- Published On: 4 April 2017
- 5 min read
The brand-spanking new Prius hybrid claims to be frugal as well as fun to drive. Does it live up to its word?
It is the world’s most famous hybrid and it’s making a comeback to India. This is the car that did, after all, make hybrid cars popular and accessible. It opened the possibilities of supplementing a combustion engine with an electric motor, nearly two decades ago. The Prius has sold over 3.5 million units worldwide. With this fourth-gen Prius, for the very first time, the phrase ‘fun-to-drive’ features (the old Prius was quite a dull car to pilot). And it’s far from bland looking.
On the outside
Toyota’s designers have clearly not held back with styling as it has done in the past. It looks almost like a concept car. The new Prius’ droopy nose is characterised by a sharp ‘V’ on the bonnet and complex multi-edge headlights. There’s a prominent ridge that originates at the rear doors, continues rearwards and wraps around the car’s tail, splitting the rear windshield in the process. The large, protruding and vertically oriented tail-lights contain LEDs that give the Prius a distinctive light signature.
The Prius is quite aerodynamic – it’s among the slipperiest cars in production today, with a supercar-rivalling 0.24 coefficient of drag. The car’s electric motor battery is now under the rear seat rather than in the boot, making the luggage bay large and very useable. And the Prius gets a full-size spare wheel too.
On the inside
Step inside and the multi-layered dashboard, with its white surfaces, finished in soft-touch plastics, and contrast-green side air-con vent surrounds is a breath of fresh air. The two, centrally-mounted instrument screens tell you you’re sitting in something futuristic. Easy to read and customisable for layout, the screens display a whole host of information including state of charge, instantaneous economy and eco tips for most efficient driving. There’s a 7.0-inch touchscreen that sits on a floating console. The screen is nice to use but sadly there’s no satnav, Android Auto or Apple CarPlay. Heated front seats, a wireless charging bay for Qi-enabled smartphones and a reverse camera are other features onboard. The standard leather seats feel great, with the shapely front seats offering good comfort even over long drives. Even the rear seats are more than pleasant and offer a fair amount of space.
The Prius uses a 98hp, 1.8-litre petrol engine and a 53kW (72hp) electric motor that draws power from a 6.5Ah nickel-metal hydride battery. The combined output of the hybrid system is 122hp. Getting going in a Prius is an occasion, or actually a non-occasion. Provided there’s enough juice in the battery, the Prius will come to life in full-electric mode giving you the opportunity to make a silent, emission free getaway. The Prius can run in full-electric mode, and on battery power alone, at speeds up to 50kph but you’ll have to be gentle with throttle - the combustion engine wakes up when the system senses that the car needs more power or when it needs to charge the battery. Full-electric mode is perfectly useable in the city. With both engine and motor at work, the Prius feels quick. But outright performance is anyway not the focus here, fuel economy is. Toyota claims the Prius is capable of an ARAI-tested 26.27kpl, which is impressive.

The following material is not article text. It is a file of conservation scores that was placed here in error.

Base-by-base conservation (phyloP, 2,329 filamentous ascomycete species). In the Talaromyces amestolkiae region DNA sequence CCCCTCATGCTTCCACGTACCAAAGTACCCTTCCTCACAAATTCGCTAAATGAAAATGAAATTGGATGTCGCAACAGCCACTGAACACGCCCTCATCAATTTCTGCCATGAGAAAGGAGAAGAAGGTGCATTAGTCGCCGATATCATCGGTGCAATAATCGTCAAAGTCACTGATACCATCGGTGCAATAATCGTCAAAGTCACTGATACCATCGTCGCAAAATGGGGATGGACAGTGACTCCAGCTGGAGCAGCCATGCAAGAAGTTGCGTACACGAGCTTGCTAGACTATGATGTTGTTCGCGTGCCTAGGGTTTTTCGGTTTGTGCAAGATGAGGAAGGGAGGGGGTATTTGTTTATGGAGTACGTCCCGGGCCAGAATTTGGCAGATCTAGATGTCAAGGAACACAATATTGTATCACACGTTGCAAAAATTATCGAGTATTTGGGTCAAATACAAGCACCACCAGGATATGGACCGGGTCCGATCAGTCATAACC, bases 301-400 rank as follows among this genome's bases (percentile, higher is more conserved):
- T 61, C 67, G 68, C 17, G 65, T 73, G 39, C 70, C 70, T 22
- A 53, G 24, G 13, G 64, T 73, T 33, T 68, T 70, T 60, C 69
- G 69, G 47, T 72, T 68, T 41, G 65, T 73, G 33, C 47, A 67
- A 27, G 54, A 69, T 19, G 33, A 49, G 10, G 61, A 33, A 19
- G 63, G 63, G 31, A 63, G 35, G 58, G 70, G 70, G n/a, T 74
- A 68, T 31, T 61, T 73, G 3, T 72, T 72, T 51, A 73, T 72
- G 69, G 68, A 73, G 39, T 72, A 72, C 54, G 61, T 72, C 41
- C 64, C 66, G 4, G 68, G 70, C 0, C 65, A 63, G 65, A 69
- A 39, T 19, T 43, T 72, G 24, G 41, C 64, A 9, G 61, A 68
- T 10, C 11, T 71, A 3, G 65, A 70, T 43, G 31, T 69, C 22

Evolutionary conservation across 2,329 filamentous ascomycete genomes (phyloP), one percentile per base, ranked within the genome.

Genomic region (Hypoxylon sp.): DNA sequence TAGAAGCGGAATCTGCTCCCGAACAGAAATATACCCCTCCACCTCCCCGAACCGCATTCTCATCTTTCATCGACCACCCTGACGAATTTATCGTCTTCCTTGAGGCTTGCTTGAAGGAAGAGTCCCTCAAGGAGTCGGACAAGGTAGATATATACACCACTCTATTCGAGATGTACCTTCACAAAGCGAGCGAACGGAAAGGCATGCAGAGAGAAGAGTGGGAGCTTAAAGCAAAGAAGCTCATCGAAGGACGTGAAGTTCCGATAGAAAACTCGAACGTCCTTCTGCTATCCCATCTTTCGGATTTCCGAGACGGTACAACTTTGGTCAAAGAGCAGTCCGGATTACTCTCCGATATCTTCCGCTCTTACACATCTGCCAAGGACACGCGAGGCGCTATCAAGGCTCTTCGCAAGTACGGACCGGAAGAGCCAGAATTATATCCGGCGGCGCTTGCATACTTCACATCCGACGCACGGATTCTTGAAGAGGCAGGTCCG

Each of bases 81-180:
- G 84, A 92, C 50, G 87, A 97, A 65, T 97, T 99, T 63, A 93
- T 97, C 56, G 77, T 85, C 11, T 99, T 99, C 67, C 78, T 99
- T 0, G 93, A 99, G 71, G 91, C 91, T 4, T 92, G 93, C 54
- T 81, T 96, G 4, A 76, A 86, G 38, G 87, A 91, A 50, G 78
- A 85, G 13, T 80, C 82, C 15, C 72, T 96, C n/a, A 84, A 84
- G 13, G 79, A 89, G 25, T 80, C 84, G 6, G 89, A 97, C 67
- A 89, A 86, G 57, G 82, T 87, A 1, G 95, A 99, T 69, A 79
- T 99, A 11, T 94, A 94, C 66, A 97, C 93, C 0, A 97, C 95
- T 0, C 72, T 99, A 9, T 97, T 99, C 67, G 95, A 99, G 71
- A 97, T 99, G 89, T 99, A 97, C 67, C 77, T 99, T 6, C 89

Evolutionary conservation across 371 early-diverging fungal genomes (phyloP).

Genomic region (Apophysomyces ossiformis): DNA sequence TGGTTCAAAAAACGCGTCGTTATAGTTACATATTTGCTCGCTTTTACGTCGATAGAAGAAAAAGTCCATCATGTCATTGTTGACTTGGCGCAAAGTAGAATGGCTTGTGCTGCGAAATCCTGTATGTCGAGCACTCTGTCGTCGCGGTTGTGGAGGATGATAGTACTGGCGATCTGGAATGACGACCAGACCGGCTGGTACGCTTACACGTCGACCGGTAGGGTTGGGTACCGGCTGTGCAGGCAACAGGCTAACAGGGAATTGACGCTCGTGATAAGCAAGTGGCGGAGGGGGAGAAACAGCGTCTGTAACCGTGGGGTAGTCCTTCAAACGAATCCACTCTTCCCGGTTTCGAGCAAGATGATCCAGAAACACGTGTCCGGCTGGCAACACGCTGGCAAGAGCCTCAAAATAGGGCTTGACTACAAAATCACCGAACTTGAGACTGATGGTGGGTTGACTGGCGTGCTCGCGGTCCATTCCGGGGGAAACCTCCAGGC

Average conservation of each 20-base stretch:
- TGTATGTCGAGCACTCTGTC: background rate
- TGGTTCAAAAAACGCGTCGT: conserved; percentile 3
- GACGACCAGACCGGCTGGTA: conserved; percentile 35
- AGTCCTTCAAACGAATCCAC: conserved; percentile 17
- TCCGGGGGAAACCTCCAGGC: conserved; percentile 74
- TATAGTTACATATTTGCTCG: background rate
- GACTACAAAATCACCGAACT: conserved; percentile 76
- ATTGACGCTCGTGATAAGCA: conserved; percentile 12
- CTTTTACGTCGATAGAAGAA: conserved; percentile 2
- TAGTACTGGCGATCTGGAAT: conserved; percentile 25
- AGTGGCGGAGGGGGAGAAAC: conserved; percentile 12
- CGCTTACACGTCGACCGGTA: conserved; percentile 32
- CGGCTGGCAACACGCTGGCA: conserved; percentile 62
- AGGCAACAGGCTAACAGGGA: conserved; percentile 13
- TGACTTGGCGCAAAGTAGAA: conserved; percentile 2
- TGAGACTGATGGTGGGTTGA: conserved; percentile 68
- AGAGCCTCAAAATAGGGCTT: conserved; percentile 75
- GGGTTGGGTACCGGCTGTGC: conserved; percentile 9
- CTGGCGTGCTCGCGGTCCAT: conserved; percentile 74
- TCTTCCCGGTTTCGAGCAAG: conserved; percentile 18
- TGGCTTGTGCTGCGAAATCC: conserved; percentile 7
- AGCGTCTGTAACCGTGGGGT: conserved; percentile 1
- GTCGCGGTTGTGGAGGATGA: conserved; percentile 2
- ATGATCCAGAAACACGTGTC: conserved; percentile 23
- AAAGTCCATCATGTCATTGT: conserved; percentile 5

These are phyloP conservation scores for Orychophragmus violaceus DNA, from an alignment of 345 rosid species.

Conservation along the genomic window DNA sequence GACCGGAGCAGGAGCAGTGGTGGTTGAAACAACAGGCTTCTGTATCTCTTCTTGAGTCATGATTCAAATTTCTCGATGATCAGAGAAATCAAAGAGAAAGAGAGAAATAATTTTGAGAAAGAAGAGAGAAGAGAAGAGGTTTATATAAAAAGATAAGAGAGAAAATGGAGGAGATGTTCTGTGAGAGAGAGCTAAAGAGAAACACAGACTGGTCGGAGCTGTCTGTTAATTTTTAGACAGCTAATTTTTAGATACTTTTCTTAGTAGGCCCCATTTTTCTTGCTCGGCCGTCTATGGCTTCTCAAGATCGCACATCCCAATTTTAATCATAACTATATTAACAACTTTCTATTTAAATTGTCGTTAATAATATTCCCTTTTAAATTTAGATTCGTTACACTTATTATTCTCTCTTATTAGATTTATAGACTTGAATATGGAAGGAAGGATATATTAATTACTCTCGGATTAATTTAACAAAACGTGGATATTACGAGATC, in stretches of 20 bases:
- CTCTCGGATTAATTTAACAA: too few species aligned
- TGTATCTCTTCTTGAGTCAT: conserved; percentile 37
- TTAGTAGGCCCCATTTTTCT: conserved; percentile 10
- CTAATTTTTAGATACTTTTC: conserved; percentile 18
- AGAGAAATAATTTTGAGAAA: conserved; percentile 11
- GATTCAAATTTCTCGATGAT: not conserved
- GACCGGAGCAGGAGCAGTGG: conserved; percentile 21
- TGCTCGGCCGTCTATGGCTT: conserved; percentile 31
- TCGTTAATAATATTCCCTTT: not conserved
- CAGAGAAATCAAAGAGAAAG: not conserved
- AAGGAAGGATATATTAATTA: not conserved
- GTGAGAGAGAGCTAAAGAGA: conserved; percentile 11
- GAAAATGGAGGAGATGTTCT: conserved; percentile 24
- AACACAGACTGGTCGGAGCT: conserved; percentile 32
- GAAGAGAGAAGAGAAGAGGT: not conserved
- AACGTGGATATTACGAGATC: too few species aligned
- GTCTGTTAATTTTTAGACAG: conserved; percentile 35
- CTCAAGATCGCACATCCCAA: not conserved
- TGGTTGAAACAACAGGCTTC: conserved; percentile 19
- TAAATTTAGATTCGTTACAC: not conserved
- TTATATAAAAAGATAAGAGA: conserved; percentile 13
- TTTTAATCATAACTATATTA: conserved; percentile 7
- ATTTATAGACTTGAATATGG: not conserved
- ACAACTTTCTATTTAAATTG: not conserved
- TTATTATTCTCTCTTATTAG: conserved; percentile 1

Overall levels of refinement are impressive. The petrol engine runs quietly for the most part and only sounds strained only when you really step on the gas.
From behind the wheel
Surprisingly, this is a Prius that you can actually have some fun driving. The steering feels nicely weighted and offers pretty good feel, and there is good grip on offer too. Even the brakes feel like they have solid bite (the Prius uses regenerative braking). But, the new Prius is not a sporty car by any stretch of the imagination. It’s a whole lot less staid than the earlier car - this one feels like a nice-to-drive mainstream car.
Where the new Prius is also a marked improvement over the old car is in ride comfort. Ride quality is pliant over the rough stuff and it feels like you’re sitting in a much more premium car.
Is it worth the money?
The Prius isn’t a mainstream car just yet, it’s far too expensive for the average car owner in India. And it is not a car for the eco-conscious ones who wish to blend in. This fourth-gen Prius’ extroverted styling ensures you’re pretty vocal about helping the environment. Brought to India as a full import, it’s priced at Rs 38.96 lakh (ex-showroom, Delhi), which makes it a few lakh costlier than the Camry Hybrid and Accord Hybrid. So, if you’ve got that kind of cash to spare and want a car that’s good for the environment, then this is an ideal car for you.